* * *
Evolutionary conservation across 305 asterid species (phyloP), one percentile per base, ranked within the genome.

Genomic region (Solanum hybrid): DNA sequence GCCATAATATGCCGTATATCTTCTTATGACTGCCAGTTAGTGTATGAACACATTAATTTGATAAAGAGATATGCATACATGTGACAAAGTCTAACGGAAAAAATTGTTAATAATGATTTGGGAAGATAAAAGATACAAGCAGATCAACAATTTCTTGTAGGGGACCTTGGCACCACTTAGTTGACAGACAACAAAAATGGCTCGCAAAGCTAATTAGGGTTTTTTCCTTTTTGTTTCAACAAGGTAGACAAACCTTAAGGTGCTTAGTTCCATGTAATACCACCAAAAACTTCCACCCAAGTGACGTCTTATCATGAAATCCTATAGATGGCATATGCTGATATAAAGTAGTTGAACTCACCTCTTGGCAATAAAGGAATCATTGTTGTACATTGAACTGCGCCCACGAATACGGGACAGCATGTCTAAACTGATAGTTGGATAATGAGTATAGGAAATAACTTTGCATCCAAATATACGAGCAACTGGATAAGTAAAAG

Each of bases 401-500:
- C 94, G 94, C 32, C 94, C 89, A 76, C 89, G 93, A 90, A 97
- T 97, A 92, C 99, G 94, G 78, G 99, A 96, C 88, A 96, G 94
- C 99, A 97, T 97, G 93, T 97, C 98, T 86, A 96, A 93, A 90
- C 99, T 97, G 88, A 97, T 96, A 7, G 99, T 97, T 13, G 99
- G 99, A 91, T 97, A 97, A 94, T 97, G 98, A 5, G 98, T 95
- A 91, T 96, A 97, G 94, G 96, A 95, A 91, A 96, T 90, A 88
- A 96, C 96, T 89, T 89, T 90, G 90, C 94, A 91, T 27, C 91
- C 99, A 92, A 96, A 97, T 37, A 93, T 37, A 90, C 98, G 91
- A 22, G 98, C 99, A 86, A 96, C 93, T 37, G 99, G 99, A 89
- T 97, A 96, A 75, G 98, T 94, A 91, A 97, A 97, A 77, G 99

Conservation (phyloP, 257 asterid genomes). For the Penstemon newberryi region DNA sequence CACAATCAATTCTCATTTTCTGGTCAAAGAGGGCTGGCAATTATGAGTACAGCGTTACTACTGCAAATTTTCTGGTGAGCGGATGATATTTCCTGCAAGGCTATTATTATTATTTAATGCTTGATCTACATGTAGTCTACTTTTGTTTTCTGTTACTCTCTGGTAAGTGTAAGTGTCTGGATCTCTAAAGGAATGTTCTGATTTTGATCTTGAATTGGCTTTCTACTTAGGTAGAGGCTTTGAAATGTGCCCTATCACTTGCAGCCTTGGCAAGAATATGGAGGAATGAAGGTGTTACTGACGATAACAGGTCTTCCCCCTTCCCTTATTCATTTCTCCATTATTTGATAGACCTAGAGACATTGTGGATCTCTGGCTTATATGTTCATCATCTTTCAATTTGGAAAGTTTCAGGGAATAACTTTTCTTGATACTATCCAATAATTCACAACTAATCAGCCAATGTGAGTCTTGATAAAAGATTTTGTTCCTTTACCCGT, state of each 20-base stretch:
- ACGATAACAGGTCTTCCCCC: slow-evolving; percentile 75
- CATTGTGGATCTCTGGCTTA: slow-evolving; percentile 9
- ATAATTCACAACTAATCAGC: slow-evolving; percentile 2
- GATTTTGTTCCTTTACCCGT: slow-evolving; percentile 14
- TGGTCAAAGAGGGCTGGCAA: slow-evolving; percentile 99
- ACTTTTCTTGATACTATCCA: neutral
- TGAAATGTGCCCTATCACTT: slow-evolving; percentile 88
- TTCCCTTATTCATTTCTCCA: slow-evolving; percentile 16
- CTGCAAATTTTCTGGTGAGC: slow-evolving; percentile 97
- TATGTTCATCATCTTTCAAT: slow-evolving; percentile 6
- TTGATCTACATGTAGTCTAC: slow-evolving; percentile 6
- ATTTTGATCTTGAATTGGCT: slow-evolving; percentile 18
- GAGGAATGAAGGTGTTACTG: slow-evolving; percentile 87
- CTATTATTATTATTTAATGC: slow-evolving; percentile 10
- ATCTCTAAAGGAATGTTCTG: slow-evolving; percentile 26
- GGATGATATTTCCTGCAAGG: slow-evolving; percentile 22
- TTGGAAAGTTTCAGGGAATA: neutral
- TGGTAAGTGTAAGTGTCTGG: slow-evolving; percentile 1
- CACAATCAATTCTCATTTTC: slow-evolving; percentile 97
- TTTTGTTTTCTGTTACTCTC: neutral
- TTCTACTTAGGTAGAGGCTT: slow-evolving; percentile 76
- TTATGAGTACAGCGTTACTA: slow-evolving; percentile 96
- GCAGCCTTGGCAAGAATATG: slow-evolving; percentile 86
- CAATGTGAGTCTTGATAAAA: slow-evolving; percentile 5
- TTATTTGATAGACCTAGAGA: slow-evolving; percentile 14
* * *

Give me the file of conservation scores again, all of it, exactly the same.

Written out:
Evolutionary conservation across 305 asterid species (phyloP), one percentile per base, ranked within the genome.

Genomic region (Solanum hybrid): DNA sequence GCCATAATATGCCGTATATCTTCTTATGACTGCCAGTTAGTGTATGAACACATTAATTTGATAAAGAGATATGCATACATGTGACAAAGTCTAACGGAAAAAATTGTTAATAATGATTTGGGAAGATAAAAGATACAAGCAGATCAACAATTTCTTGTAGGGGACCTTGGCACCACTTAGTTGACAGACAACAAAAATGGCTCGCAAAGCTAATTAGGGTTTTTTCCTTTTTGTTTCAACAAGGTAGACAAACCTTAAGGTGCTTAGTTCCATGTAATACCACCAAAAACTTCCACCCAAGTGACGTCTTATCATGAAATCCTATAGATGGCATATGCTGATATAAAGTAGTTGAACTCACCTCTTGGCAATAAAGGAATCATTGTTGTACATTGAACTGCGCCCACGAATACGGGACAGCATGTCTAAACTGATAGTTGGATAATGAGTATAGGAAATAACTTTGCATCCAAATATACGAGCAACTGGATAAGTAAAAG

Each of bases 401-500:
- C 94, G 94, C 32, C 94, C 89, A 76, C 89, G 93, A 90, A 97
- T 97, A 92, C 99, G 94, G 78, G 99, A 96, C 88, A 96, G 94
- C 99, A 97, T 97, G 93, T 97, C 98, T 86, A 96, A 93, A 90
- C 99, T 97, G 88, A 97, T 96, A 7, G 99, T 97, T 13, G 99
- G 99, A 91, T 97, A 97, A 94, T 97, G 98, A 5, G 98, T 95
- A 91, T 96, A 97, G 94, G 96, A 95, A 91, A 96, T 90, A 88
- A 96, C 96, T 89, T 89, T 90, G 90, C 94, A 91, T 27, C 91
- C 99, A 92, A 96, A 97, T 37, A 93, T 37, A 90, C 98, G 91
- A 22, G 98, C 99, A 86, A 96, C 93, T 37, G 99, G 99, A 89
- T 97, A 96, A 75, G 98, T 94, A 91, A 97, A 97, A 77, G 99

Conservation (phyloP, 257 asterid genomes). For the Penstemon newberryi region DNA sequence CACAATCAATTCTCATTTTCTGGTCAAAGAGGGCTGGCAATTATGAGTACAGCGTTACTACTGCAAATTTTCTGGTGAGCGGATGATATTTCCTGCAAGGCTATTATTATTATTTAATGCTTGATCTACATGTAGTCTACTTTTGTTTTCTGTTACTCTCTGGTAAGTGTAAGTGTCTGGATCTCTAAAGGAATGTTCTGATTTTGATCTTGAATTGGCTTTCTACTTAGGTAGAGGCTTTGAAATGTGCCCTATCACTTGCAGCCTTGGCAAGAATATGGAGGAATGAAGGTGTTACTGACGATAACAGGTCTTCCCCCTTCCCTTATTCATTTCTCCATTATTTGATAGACCTAGAGACATTGTGGATCTCTGGCTTATATGTTCATCATCTTTCAATTTGGAAAGTTTCAGGGAATAACTTTTCTTGATACTATCCAATAATTCACAACTAATCAGCCAATGTGAGTCTTGATAAAAGATTTTGTTCCTTTACCCGT, state of each 20-base stretch:
- ACGATAACAGGTCTTCCCCC: slow-evolving; percentile 75
- CATTGTGGATCTCTGGCTTA: slow-evolving; percentile 9
- ATAATTCACAACTAATCAGC: slow-evolving; percentile 2
- GATTTTGTTCCTTTACCCGT: slow-evolving; percentile 14
- TGGTCAAAGAGGGCTGGCAA: slow-evolving; percentile 99
- ACTTTTCTTGATACTATCCA: neutral
- TGAAATGTGCCCTATCACTT: slow-evolving; percentile 88
- TTCCCTTATTCATTTCTCCA: slow-evolving; percentile 16
- CTGCAAATTTTCTGGTGAGC: slow-evolving; percentile 97
- TATGTTCATCATCTTTCAAT: slow-evolving; percentile 6
- TTGATCTACATGTAGTCTAC: slow-evolving; percentile 6
- ATTTTGATCTTGAATTGGCT: slow-evolving; percentile 18
- GAGGAATGAAGGTGTTACTG: slow-evolving; percentile 87
- CTATTATTATTATTTAATGC: slow-evolving; percentile 10
- ATCTCTAAAGGAATGTTCTG: slow-evolving; percentile 26
- GGATGATATTTCCTGCAAGG: slow-evolving; percentile 22
- TTGGAAAGTTTCAGGGAATA: neutral
- TGGTAAGTGTAAGTGTCTGG: slow-evolving; percentile 1
- CACAATCAATTCTCATTTTC: slow-evolving; percentile 97
- TTTTGTTTTCTGTTACTCTC: neutral
- TTCTACTTAGGTAGAGGCTT: slow-evolving; percentile 76
- TTATGAGTACAGCGTTACTA: slow-evolving; percentile 96
- GCAGCCTTGGCAAGAATATG: slow-evolving; percentile 86
- CAATGTGAGTCTTGATAAAA: slow-evolving; percentile 5
- TTATTTGATAGACCTAGAGA: slow-evolving; percentile 14